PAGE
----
That's it. Now when dragging an executable script on to the icon, it will run in (gnome-) terminal.

Important note

As mentioned, the script run_interminal.sh needs to be executable to appear in the menu.
As it is, the script to run also needs to be executable. run_interminal.sh can easily be set to automatically make the targeted script executable or call an interpreter. If that is needed, please mention.

  • EDIT: See comment below.
    – Alex
    Mar 31, 2017 at 18:10
  • @Alex did you log out/in and is the script run.sh executable? I assume the latter is the issue. Mar 31, 2017 at 18:11
  • Missed the logout/login part of it. Thanks, this worked!
    – Alex
    Mar 31, 2017 at 18:13
  • @Alex Ah, great :) Mar 31, 2017 at 18:16

This solution should works for every:

  • file managers that support "configurable personal actions".

  • file managers that is configured to open files with double-click.

  • x terminal emulators that has options for executing: "-e" or "--execute".

  • script that have the permission to be executable.


Tested with thunar file manager and after that, i installed nautilus and now double-click execute script for both.

1- Right-click on your script

2- Select "open with"

3- Click "open with other application"

4- Click "open with a command"

5- Check "use this action for this kind of file"

6- Enter the following command in the text area: x-terminal-emulator -e "/bin/bash %f"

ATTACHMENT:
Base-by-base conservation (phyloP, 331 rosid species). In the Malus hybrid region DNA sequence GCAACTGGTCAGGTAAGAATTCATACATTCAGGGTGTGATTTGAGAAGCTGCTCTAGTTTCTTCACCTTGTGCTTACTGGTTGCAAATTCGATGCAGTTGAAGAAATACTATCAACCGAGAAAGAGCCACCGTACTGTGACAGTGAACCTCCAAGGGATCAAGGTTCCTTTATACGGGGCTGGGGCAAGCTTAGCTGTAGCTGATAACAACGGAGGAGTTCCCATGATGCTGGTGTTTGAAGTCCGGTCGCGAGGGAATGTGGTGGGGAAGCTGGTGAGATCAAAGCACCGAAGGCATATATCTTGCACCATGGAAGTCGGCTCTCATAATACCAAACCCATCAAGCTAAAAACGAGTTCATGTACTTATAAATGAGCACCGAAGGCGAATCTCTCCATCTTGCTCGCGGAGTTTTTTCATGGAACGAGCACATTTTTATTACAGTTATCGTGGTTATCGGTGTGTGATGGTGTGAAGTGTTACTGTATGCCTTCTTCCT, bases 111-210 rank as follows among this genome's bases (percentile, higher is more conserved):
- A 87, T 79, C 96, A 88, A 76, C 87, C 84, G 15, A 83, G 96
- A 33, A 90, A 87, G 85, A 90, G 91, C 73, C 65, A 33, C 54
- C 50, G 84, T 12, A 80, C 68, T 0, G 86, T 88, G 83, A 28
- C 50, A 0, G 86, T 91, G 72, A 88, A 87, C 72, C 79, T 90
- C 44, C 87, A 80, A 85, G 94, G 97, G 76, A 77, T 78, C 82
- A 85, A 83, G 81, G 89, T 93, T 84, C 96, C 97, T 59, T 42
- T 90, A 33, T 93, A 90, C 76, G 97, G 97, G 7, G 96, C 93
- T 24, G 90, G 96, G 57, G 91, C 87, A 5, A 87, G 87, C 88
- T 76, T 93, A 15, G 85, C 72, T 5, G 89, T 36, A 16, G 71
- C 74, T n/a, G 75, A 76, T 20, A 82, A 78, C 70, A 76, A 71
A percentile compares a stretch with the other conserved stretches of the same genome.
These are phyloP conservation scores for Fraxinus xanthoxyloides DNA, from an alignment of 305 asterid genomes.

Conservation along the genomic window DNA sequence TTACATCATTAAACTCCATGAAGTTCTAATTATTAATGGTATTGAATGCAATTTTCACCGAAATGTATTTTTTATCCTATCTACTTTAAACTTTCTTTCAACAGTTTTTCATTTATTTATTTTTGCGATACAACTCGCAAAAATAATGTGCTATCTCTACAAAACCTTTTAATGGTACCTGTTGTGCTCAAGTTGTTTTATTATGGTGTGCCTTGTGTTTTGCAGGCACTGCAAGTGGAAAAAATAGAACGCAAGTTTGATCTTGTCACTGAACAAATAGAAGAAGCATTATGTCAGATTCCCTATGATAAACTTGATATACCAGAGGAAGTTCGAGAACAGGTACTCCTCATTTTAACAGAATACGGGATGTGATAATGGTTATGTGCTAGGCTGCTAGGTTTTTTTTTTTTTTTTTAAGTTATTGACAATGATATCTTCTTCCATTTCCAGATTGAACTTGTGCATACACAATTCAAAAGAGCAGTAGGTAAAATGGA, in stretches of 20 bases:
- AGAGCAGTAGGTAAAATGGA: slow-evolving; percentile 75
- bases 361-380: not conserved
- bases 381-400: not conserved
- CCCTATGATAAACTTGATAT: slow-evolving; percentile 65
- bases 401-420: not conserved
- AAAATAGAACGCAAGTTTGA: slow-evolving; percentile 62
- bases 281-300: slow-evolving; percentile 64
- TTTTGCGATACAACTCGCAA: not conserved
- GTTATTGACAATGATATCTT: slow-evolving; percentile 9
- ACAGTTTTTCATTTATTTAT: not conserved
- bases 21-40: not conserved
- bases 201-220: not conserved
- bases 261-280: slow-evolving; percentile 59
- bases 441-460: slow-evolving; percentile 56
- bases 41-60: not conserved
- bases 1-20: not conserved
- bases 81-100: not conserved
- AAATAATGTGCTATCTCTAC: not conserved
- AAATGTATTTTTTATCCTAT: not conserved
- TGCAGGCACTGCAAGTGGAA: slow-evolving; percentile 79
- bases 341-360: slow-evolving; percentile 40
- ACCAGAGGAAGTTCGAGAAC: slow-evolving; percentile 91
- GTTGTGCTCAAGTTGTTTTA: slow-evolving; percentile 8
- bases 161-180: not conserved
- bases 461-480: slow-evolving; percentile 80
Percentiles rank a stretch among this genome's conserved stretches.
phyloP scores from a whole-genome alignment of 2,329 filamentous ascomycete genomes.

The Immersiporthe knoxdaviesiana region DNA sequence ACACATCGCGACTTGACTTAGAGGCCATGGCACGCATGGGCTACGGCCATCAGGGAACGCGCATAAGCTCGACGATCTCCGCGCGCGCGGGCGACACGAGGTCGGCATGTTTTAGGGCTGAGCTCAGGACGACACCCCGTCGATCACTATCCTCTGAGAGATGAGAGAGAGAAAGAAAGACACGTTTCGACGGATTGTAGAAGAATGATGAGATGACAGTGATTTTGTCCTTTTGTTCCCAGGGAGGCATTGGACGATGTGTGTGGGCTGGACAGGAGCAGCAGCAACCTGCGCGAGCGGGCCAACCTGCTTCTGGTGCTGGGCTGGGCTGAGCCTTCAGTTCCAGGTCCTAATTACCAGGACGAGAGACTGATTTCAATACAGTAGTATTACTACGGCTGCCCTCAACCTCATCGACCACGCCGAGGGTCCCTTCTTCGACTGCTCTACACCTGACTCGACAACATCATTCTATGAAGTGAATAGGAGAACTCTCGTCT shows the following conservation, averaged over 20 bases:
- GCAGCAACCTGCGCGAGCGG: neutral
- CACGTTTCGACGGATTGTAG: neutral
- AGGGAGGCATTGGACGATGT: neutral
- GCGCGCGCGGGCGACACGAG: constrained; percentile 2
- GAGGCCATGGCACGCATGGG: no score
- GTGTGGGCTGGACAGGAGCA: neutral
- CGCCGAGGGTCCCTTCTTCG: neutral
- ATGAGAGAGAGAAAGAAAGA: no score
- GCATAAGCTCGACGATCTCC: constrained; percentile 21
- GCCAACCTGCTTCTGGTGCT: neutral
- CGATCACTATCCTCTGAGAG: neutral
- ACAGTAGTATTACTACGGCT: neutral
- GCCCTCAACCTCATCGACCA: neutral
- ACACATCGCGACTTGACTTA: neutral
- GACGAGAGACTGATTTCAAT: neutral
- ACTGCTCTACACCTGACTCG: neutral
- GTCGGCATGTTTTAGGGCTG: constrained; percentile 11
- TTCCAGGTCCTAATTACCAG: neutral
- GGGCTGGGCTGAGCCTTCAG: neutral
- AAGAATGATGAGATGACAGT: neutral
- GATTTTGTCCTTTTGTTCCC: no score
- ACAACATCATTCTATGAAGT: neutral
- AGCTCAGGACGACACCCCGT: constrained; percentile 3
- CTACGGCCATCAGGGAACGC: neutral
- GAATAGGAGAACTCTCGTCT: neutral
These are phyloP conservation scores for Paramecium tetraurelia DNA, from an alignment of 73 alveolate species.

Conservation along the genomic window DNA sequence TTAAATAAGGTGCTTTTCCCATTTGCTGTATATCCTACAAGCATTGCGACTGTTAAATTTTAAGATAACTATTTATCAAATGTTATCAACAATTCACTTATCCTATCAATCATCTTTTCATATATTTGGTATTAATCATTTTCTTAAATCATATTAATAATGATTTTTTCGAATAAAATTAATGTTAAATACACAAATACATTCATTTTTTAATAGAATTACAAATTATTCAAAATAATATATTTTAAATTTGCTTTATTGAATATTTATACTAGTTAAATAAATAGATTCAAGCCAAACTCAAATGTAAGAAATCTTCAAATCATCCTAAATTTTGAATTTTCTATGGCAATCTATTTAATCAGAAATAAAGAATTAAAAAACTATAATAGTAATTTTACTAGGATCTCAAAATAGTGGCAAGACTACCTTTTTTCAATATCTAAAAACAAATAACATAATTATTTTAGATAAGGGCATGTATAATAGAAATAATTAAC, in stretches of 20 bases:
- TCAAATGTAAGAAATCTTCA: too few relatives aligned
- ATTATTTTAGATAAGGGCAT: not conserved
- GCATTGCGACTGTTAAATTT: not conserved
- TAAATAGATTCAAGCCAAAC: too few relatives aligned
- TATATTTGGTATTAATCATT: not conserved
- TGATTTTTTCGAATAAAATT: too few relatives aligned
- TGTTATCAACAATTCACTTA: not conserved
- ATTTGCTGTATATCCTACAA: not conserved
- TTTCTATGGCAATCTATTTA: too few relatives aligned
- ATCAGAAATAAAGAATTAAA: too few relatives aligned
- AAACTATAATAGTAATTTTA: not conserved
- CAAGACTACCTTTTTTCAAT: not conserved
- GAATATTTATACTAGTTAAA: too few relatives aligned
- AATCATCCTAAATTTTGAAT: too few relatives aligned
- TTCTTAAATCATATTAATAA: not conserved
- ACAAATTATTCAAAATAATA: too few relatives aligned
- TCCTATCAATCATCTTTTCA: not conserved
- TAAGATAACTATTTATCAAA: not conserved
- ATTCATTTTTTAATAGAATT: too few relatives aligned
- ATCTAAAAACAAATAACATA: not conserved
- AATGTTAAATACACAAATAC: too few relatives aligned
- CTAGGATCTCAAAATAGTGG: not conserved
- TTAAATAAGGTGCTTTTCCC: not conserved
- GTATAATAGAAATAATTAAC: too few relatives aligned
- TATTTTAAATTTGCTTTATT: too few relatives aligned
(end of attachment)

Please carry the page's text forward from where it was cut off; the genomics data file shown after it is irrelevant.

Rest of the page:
7- Click Open,your script is executed in the terminal window.

8- Restart your file manager

Now evey time you double-click on a script,it will be executed.

  • I had tried that before posting... there is no option to click "open with a command"(4). I'd even gone into Nautilus settings-- the option to "Add another application to the list" is grayed out. I suspect I need to do sudo Naulilus in order to add an application to the list-- but this fails with dconf-shm.c:92:dconf_shm_open: assertiion failed: (memory != MAP_FAILED). Any way to go around this? Maybe add this application via command line?
    – Alex
    Mar 31, 2017 at 17:34
  • i haven't done anything to nautilus,just double-click,it just works after configuring thunar,some data had been shared,because now nautilus is configured like thunar.Strange but true.
    – user-707
    Mar 31, 2017 at 17:42
  • See my edit above.
    – user-707
    Mar 31, 2017 at 17:45
  • As I said, I'd be willing to accept this answer if it works-- but there is no option for me to add a new command to the existing list of commands: Abiword, Archive Manager, Document Viewer, File, GEdit, Gnash SWF Viewer, GNU IMP, Gnumeric, Image Viewer, Movie Player, Web I don't have Thunar installed. Are there other file managers that I should try? Or other ways to get this in the list, or somehow unblocking Nautlius?
    – Alex
    Mar 31, 2017 at 17:45
  • You don't want to install thunar?
    – user-707
    Mar 31, 2017 at 17:48

Found the short solution to the question. Adding --disable-factory to the gnome-terminal options makes it wait for the terminal to finish, before continuing the rest of the script.

  • You need one more parameter --disable-fedora and then come join us in UbuntuLand :) Apr 1, 2017 at 1:17

Your Answer

By clicking “Post Your Answer”, you agree to our terms of service, privacy policy and cookie policy

Not the answer you're looking for? Browse other questions tagged or ask your own question.